|Monthly Tech-Tip |
Alternate Names: F3124
Description: Leadless high calcium borosilicate frit
This is a USA pottery frit. Ferro now calls it Frit 3124-2.
This borosilicate frit is high in calcium. It melts are very low temperatures and among the most useful of all common frits because of its glaze-like balanced chemistry. This frit has a chemistry somewhat similar to 3134 (the latter adds CaO, Na2O and B2O3 at the expense of all the Al2O3 and some SiO2.
Its stated intention is a calcium boron source for partially fritted glazes for wall tile and pottery, also in lead bisilicate dinnerware glazes in the cone 3-5 range. However, within pottery circles, like frit 3195 this frit is almost a complete glaze at low temperatures (requiring only a 10-20% addition of kaolin to suspend it). It has a medium thermal expansion and fits most bodies. However if glazes shiver some of this can be traded for Frit 3110. If they craze some can be substituted for Frit 3249. Frit 3124 is often added to glazes to make them melt lower, this works well because it is quite balanced already as a glaze, the net effect of adding it is to increase the boron content without overly disrupting the balance of other oxides.
Since the chemistry is high in CaO, it will affect browns and iron oxide colors.
These melt flow tests were fired at 350F/hr to 1850F and held for 15 minutes (I did firings at 50-degree increments across a wide range). It is amazing how active some frits are, even well below normal bisque temperatures! Frit 3110, Frit 3134, Frit 3195, Frit F-75 have all flowed all the way down for many previous temperatures. LA300 and Frit 3124 were just starting at 1800F, look at them now! Frit F-524 and Frit F-38 have gone from half-way at 1800F to water-falling over the end. Frit 3249 is still not out-of-the-gate but Frit F-69 (the Fusion Frits equivalent of 3249) is half-way. Note how the melt surface tension is evident by the way in which the melts spread out or hold together. By contrast, Gerstley Borate (labelled "GB"), the only raw material here, suddenly melted and flowed right over-the-cliff between 1600 and 1650! The best melter of all of them is high-boron high-zinc Frit FZ-16.
Fired at 350F/hr to 1300F and held for 15 minutes. Some are still burning off carbon (which seems strange). There are two early leaders: Ferro frit 3110 and Fusion frit F75 are starting to deform (they have almost the same chemistry). Amazingly, these two frits have low boron, they rely on high soda as the flux.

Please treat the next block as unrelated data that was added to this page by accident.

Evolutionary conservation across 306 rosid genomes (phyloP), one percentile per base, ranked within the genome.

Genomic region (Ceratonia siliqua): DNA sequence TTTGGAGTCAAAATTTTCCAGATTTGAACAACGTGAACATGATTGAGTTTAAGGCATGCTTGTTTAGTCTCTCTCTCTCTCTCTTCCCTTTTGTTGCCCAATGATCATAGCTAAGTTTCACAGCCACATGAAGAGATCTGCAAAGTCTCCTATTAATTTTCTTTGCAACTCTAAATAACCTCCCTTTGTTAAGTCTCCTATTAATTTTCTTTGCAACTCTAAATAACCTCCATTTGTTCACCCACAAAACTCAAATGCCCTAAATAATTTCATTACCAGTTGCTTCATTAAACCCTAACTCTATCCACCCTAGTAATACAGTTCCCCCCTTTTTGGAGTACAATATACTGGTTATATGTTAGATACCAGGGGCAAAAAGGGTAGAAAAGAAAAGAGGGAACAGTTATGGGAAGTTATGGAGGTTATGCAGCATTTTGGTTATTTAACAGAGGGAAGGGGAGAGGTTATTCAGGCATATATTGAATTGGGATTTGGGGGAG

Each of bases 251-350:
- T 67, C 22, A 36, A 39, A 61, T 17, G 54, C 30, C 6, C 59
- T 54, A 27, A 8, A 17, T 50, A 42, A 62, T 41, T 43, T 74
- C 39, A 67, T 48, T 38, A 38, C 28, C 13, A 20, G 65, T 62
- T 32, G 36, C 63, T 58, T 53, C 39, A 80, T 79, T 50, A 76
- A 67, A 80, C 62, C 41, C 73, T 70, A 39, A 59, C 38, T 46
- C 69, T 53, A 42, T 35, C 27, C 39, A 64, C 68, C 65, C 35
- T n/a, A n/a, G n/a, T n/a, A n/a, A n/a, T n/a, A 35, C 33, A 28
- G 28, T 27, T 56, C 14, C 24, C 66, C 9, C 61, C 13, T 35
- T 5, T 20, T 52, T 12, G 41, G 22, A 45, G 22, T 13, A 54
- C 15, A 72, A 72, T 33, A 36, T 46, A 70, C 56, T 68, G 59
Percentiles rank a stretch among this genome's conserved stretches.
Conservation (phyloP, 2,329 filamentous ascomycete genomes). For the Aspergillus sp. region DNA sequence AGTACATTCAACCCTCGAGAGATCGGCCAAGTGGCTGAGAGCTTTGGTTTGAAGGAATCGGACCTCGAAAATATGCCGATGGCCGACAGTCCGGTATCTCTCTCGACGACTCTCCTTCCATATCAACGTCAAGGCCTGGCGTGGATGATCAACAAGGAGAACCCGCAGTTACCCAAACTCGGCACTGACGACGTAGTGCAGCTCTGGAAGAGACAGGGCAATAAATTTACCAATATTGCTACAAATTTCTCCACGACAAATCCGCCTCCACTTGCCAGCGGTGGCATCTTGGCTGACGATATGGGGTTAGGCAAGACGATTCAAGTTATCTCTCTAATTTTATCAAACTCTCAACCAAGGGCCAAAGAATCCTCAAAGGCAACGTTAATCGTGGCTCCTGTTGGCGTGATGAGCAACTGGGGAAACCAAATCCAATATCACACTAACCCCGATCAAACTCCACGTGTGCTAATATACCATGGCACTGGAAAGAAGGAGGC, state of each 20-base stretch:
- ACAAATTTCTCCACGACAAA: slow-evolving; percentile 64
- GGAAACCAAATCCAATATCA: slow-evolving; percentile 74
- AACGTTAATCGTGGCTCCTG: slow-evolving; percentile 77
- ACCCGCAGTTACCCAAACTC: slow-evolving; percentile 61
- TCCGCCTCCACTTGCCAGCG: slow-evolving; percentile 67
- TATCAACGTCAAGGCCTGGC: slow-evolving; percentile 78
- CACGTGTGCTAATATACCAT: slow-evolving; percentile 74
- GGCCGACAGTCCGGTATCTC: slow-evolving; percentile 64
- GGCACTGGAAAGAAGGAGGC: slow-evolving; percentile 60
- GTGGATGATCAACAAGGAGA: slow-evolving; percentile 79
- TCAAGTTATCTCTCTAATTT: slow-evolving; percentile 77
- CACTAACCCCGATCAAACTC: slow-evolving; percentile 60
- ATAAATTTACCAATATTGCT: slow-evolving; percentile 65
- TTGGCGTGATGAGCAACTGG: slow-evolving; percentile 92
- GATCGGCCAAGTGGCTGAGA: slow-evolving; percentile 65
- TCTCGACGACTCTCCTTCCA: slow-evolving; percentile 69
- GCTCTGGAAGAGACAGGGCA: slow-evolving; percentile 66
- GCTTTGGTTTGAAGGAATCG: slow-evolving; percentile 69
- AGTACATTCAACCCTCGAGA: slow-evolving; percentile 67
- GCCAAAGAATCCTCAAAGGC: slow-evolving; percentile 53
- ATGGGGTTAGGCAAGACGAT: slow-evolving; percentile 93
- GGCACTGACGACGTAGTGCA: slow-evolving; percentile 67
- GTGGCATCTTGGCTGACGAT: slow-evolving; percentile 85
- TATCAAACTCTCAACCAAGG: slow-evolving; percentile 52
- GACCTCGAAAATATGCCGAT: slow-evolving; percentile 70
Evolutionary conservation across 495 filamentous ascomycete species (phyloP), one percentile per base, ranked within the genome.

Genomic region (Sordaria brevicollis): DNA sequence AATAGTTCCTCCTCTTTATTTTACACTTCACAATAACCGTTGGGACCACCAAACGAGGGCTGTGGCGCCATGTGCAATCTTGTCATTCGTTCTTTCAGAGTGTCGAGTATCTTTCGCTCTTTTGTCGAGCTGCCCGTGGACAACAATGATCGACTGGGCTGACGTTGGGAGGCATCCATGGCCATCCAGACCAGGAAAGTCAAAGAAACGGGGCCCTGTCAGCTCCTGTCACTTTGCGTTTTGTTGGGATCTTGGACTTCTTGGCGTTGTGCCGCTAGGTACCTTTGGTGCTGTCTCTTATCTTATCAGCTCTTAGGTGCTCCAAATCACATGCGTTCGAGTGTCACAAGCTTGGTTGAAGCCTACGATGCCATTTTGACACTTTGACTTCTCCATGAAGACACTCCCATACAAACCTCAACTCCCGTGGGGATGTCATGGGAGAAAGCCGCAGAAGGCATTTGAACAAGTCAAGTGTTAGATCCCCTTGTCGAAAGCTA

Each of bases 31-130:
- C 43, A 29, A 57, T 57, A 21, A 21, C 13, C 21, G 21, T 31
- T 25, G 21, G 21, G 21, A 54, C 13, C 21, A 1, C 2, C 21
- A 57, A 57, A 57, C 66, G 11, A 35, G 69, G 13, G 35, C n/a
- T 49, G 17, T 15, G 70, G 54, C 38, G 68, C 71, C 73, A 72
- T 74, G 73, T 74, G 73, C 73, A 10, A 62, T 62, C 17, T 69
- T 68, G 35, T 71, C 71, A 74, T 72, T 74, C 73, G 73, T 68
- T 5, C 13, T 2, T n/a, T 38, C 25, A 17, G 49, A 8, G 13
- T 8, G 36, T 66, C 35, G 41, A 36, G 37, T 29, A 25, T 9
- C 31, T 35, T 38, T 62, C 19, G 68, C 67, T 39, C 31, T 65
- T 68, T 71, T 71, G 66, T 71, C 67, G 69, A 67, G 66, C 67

Fired at 350F/hr to 1800F and held for 15 minutes (I already did firings from 1300F-1750F in 50 degree increments, all of them are visible in the parent project). Frit 3110, 3134, 3195, F75 have run all the way down. All of the frits have softened and melted slowly over a range of temperatures (hundreds of degrees). By contrast, Gerstley Borate, the only raw material here, suddenly melted and flowed right over the cliff (between 1600 and1650)! But not before Frit 3602 and FZ16 had done so earlier. Frit 3249 is just starting to soften but F69 (the Fusion Frits equivalent) is a little ahead of it. LA300 and Frit 3124 are starting also. F524, F38, F15 will all be over the end by the next firing. The melt surface tension is evident by the way in which the melts spread out or hold together.
16 GBMF tests on a slab of grogged clay. Kiln fired at 108F/hr for last 100 degrees F and held for 15 minutes.
These are higher temperature frits. 10 gram balls were melted on to this tile.
16 GBMF tests on a slab of grogged clay. Kiln fired at 108F/hr for last 100 degrees F and held for 15 minutes.
These were 10g balls melted using our GBMF test. Frit 3602 is lead bisilicate. But it got "smoked" by the Fusion FZ-16 high-zinc, high-boron zero-alumina! Maybe you always thought lead was the best melter. That it produced the most transparent, crystal clear glass. But that is not what we see here. That being said, notice the lead is not crazing but the FZ-16 is crazing badly, that is a problem for many applications. Notice something else: Each frit has a melt fingerprint. When two are similar we can see it immediately.